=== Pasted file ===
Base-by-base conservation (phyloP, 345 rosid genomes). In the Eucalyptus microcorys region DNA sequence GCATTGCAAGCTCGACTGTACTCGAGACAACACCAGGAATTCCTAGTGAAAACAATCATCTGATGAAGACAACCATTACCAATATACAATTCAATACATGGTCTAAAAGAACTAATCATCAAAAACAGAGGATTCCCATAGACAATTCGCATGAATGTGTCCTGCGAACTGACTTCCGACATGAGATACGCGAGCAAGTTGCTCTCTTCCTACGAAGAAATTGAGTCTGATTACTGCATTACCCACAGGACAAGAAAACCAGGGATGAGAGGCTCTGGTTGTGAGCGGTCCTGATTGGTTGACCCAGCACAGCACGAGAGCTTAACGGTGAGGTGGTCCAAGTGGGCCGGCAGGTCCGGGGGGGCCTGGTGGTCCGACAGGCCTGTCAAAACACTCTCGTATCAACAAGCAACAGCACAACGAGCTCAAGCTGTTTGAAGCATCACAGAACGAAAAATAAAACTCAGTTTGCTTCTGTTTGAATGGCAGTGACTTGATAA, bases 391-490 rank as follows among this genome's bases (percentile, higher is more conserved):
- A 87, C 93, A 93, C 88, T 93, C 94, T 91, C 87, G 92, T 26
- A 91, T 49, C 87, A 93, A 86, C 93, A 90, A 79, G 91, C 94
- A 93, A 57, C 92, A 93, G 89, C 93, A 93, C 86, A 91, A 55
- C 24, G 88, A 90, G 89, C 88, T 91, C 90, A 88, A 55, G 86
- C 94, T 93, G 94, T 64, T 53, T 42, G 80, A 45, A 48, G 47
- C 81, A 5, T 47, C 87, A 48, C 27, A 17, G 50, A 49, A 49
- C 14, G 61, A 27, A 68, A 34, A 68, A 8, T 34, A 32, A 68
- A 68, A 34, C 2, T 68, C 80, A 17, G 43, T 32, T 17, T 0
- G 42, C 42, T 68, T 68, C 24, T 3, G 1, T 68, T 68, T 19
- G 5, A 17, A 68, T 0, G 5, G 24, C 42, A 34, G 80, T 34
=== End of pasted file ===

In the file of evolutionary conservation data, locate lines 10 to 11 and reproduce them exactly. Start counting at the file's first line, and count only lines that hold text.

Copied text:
- G 42, C 42, T 68, T 68, C 24, T 3, G 1, T 68, T 68, T 19
- G 5, A 17, A 68, T 0, G 5, G 24, C 42, A 34, G 80, T 34